"I own a construction company which is heavily reliant on state tenders. I understand that new construction BEE codes are coming soon. I am worried about these new codes as the old construction codes had many provisions that my company found difficult to comply with. Will this be the case again? What should I be on the look-out for?"
The Draft Revised Construction Sector BEE Codes (“Draft Construction Codes”) were published for public comment on 28 October 2016 with the expectation that the final promulgated codes will be in place by early 2017. As with the Old Construction Codes, the Draft Construction Codes contains distinct provisions that construction companies need to be aware of for their future BEE verification. In what follows, we highlight some of the key provisions of the Draft Construction Codes:
1. Verification agencies will have to report to the Construction Sector Charter Council (CSCC):
Agencies that issue BEE certificates will be obliged to annually provide the scorecards of the companies they verified to the CSCC which will track the progress of compliance and report to the BEE Commissioner.
2. Automatic levels:
Numerous unique provisions have been included for companies relying on automatic levels:
• The modified flow-through principle may not be used for automatic level recognition of QSE companies – only the flow-through principle can be used.
• An EME with less than 30% black ownership will only achieve level 5 recognition. An EME with less than 30% black ownership and not achieving 40% of its skills development target will be discounted to a level 6. The result of this provision will arguably mean that EME’s may not be as competitive for tender purposes without having at least 30% black ownership.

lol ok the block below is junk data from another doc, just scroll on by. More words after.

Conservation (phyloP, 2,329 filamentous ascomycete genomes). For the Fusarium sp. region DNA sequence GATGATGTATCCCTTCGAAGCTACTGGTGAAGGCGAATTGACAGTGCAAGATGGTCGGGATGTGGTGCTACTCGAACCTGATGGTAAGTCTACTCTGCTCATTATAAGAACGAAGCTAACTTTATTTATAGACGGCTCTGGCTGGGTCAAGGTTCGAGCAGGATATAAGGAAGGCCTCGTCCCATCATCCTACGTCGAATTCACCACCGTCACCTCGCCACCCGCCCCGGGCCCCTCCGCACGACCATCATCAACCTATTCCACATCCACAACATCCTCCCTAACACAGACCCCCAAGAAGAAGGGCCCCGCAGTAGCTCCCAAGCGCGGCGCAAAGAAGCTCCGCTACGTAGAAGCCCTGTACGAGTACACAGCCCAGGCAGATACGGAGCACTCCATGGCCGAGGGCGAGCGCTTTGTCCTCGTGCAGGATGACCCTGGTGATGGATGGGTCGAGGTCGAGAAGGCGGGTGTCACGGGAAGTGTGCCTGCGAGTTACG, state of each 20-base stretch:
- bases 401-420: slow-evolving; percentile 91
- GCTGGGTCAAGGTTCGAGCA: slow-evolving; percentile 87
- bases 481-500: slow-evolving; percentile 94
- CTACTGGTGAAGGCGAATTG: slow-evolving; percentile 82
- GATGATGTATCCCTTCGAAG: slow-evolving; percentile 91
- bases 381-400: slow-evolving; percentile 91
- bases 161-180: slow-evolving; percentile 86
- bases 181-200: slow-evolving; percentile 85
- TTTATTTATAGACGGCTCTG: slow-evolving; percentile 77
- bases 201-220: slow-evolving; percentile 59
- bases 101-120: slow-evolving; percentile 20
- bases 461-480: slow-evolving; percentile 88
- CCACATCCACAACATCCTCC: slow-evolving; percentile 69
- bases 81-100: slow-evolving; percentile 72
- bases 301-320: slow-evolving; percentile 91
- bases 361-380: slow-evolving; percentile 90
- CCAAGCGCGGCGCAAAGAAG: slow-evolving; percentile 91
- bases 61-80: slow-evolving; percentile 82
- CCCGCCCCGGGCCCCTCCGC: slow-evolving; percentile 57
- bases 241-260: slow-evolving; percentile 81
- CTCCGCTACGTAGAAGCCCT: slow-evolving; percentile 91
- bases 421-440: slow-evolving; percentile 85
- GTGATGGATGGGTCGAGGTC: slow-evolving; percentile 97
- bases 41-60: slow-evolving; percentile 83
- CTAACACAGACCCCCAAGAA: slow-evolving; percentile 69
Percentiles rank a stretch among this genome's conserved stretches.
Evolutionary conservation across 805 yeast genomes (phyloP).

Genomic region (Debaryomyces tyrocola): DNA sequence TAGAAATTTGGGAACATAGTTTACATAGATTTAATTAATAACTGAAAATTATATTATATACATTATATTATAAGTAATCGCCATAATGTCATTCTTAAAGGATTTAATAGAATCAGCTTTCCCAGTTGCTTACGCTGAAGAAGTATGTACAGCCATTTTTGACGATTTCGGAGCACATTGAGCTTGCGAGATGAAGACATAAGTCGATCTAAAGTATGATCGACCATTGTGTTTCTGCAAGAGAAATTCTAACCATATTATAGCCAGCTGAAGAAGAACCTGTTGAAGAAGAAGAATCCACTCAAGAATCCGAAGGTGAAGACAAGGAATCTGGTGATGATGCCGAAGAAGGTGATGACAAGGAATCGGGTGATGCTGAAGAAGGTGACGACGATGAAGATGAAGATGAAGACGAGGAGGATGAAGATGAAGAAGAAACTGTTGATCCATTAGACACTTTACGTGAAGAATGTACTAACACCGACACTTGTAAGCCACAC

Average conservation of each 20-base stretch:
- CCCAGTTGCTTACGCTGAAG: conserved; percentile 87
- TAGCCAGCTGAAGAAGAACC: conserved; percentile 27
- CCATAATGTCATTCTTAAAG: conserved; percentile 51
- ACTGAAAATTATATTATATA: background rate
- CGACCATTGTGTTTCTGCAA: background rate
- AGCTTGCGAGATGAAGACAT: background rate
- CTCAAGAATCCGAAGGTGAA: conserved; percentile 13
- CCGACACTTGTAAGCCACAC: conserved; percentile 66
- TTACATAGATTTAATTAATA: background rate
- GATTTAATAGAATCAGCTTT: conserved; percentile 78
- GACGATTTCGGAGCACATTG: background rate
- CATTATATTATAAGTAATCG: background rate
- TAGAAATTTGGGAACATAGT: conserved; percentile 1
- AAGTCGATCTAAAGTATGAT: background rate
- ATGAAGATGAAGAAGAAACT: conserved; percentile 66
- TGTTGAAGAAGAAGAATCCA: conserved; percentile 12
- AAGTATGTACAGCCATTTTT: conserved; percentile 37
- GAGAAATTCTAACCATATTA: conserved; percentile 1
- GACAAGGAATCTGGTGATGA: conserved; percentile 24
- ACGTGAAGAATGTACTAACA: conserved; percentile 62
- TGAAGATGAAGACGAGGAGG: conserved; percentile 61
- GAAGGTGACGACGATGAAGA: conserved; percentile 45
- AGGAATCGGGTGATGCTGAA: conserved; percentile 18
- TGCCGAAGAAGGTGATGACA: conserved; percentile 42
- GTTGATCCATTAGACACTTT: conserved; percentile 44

• An EME can advance its levels by achieving full points for Skills Development spend and Supplier Development compliance.
• A QSE qualifying for an automatic level (level 2 on account of 51% black ownership) will be discounted by a level if a sub-minimum of 40% of its Skills Development target is not met. An automatic level QSE can enhance its recognition by achieving full points for Skills Development and Supplier Development. The result here will be that QSE companies will still have to spend on skills development despite qualifying for automatic levels.
3. Built Environment Professional (BEP) companies:
The black shareholders of a BEP company holding more than 50% of the issued shares in the company must be professionally registered and a member of the executive management of the company. This provision will have the biggest impact on BEP’s not already subject to the strict ownership requirements of their applicable professional body.
4. Enterprise and Supplier Development:
The Enterprise Development element has been omitted from the scorecard and Supplier Development now accounts for 15 points of the total scorecard.
5. Suppliers of materials to construction companies:
Material suppliers to construction companies will fall within the ambit of the Draft Construction Codes and not the Revised BEE Codes of Good Practice issued by the Department of Trade and Industry. This provision will mean that there will be numerous companies that may have to realign to comply with the Draft Construction Codes.
The Draft Construction Codes does contain many potentially challenging provisions that will greatly impact the BEE strategy and planning of construction companies. So do your homework early and enlist the help of a BEE specialist to help align your construction business to these new provisions.